Actual concentrations of bacteria for the animals inoculated with a high dose ranged from 7.5 × 105 to 3.4 × 107 CFUs for the wild-type strain, 2.3 × 106 to 5.8 × 107 CFUs for Ply, 7.5 × 105 to 8.1 × 107 CFUs for PspA mutants, and 5.5 × 105 to 5.5 × 106 CFUs for PsaA mutants. The condition of the animals is listed in Table 1. Of the 15 animals inoculated with the high-dose wild-type strain, 3 died, as did 1 of the animals inoculated with the high-dose PspA mutants. Three of the animals inoculated with the high-dose wild-type strain, and 1 of those inoculated with the PspA mutant, became extremely ill and had to be killed 1 day after inoculation. Actual concentrations of bacteria for the low-dose S pneumoniae were 4.8 × 103 to 7.5 × 103 CFUs for the wild-type strain and 2.8 × 103 CFUs for Ply, 0.6 × 103 CFUs for PspA, and 7.5 × 103 for PsaA strains. One of the chinchillas inoculated with low-dose PsaA died before the end of the experiment.

Table Graphic Jump LocationTable 1. Gross Characterization of Animals Following Inoculation With Wild-Type and Mutant Strains of Streptococcus pneumoniaea

All animals, those inoculated with both high-dose and low-dose bacterial strains, had middle-ear effusions that were generally thin. Thick purulent effusions were seen overlying the round window membranes in all 12 animals inoculated with the high-dose wild-type strain, in 4 of 9 inoculated with the Ply mutants, 5 of 9 inoculated with the PspA mutants, and in none of the 7 inoculated with the PsaA mutants. Thick purulent effusions were seen overlying the round window membranes in 4 of the 5 animal inoculated with the low-dose wild-type bacterial strain, 4 of 6 inoculated with the Ply mutants, 1 of 6 inoculated with the PspA mutants, and in none of the 3 inoculated with the PsaA mutants.

A summary of inner ear pathologic findings are listed in Table 2. Bacterial infiltration of the round window membranes (Figure 1) was seen in 6 of 12 animals inoculated with the high-dose wild-type strains, 7 of 9 animals inoculated with Ply mutants, 0 of 9 inoculated with PspA mutants, and 0 of 7 inoculated with PsaA mutants. Inflammatory cell infiltration of the round window membrane (Figure 1) was seen in 5 of 12 animals inoculated with the wild-type strain, 7 of 9 inoculated with Ply mutants, 2 of 9 inoculated with PspA mutants, and 1 of 7 inoculated with PsaA mutants. Bacterial infiltration of the scala tympani (Figure 2) was seen in 5 of 12 inoculated with wild-type strains, 7 of 9 inoculated with Ply mutants, in none inoculated with 9 PspA mutants, and 0 of 7 inoculated with PsaA mutants. Inflammatory cell infiltration of the scala tympani (Figure 2) was seen in 5 of 12 animals inoculated with the wild-type strain, 7 of 9 inoculated with Ply mutants, 3 of 9 inoculated with PspA mutants, and 1 of 7 inoculated with PsaA mutants. Strial edema (Figure 2) and/or strial atrophy occurred in 5 of 12 animals inoculated with the wild-type strain, 5 of 9 inoculated with Ply mutants, 2 of 9 inoculated with PspA mutants, and 1 of 7 inoculated with PsaA mutants. Damage to (Figure 2 and Figure 3) and/or loss of inner and outer hair cells occurred in 3 of 12 animals inoculated with the wild-type strain, 5 of 9 inoculated with Ply mutants, 2 of 9 inoculated with PspA mutants, and 1 of 7 inoculated with PsaA mutants. Pathologic changes to the neurons, including bacterial infiltration (Figure 3), hemorrhage, inflammatory cell infiltration, or neuronal damage, was seen in 4 of 12 animals inoculated with the wild-type strain, 6 of 9 inoculated with Ply mutants, 2 of 9 inoculated with PspA mutants, and 1 of 7 inoculated with PsaA mutants.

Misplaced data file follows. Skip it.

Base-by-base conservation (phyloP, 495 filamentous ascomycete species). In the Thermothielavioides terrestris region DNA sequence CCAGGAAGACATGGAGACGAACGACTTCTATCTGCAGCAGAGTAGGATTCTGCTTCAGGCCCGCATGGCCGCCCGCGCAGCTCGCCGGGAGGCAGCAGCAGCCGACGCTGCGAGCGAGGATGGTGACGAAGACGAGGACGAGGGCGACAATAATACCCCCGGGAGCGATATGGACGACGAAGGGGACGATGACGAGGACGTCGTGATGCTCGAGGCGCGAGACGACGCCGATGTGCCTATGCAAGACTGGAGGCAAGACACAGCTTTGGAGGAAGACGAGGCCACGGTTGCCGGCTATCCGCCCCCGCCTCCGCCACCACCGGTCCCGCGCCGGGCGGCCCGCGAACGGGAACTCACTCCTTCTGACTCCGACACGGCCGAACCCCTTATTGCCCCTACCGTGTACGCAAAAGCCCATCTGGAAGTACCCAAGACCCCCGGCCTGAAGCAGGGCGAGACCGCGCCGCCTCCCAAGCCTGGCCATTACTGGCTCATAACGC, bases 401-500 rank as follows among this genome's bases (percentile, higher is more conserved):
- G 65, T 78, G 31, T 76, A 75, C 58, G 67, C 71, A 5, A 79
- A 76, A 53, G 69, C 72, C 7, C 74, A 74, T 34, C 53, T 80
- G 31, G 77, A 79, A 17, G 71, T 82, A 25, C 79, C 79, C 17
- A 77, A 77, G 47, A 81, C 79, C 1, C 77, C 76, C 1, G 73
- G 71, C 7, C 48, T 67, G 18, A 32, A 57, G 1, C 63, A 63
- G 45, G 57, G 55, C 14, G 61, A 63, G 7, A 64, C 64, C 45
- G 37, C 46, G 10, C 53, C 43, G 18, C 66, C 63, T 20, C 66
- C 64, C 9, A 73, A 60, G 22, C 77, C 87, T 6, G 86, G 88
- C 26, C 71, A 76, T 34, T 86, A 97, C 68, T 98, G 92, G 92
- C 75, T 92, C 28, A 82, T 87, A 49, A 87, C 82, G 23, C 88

Place holder to copy figure label and caption
Figure 1.

Bacteria (arrows) can be seen in the round window membrane and scala tympani of this animal that was inoculated with high-dose pneumolysin-deficient mutant. ME indicates middle ear. Stained with toluidine blue; original magnification × 600.

Graphic Jump Location
Place holder to copy figure label and caption
Figure 2.

This animal inoculated with high-dose wild-type bacteria has edema of the stria vascularis (arrowhead) and hair cell damage (arrow). Stained with toluidine blue; original magnification × 600.

Graphic Jump Location
Place holder to copy figure label and caption
Figure 3.

Bacteria (arrows) and inflammatory cell infiltration can be seen in the scala tympani and within the osseous spiral lamina destroying the mylinated nerves. Note damage of hair cells. Stained with toluidine blue; original magnification × 600.

Graphic Jump Location
Table Graphic Jump LocationTable 2. Inner Ear Histopathologic Characteristicsa

In the animals inoculated with the low-dose bacterial strain, pathologic changes occurred only in those inoculated with the wild-type strain. Of the 5 animals inoculated with the wild-type strain, bacterial infiltration of the round window membrane and scala tympani was seen in 2, inflammatory cell infiltration of the round window membrane in 3, inflammatory cell infiltration of the scala tympani in 2, strial edema and/or atrophy in 1, hair cell damage and/or loss in 2, and neuronal damage in 1.

We have previously shown8 that bacteria and their toxins can pass from the middle ear into the inner ear in animals, resulting in inner ear damage and hearing loss. Hunter et al9 showed an association between high-frequency hearing loss and OM in children, even after middle-ear disease resolved and middle-ear dysfunction was excluded. A study5 of the consequences of chronic OM on inner ear function showed a correlation of the severity of sensorineural hearing loss with longer duration of middle-ear disease. A human temporal bone study of unilateral chronic OM found inner ear damage to be more severe in the ear with OM than in the contralateral ear.10

Widespread use of oral antibiotics has resulted in an alarming increase of antibiotic-resistant bacterial strains, increasing the potential for labyrinthitis, tympanogenic meningitis, and sensorineural hearing loss. Zapalac et al4 described 90 patients with suppurative complications of acute OM over a period of 7.5 years. They found that all but 2 cases of pneumococcal-related suppurative complications were attributable to resistant strains in the final 2.5 years, with resistant organisms isolated in 75% of patients.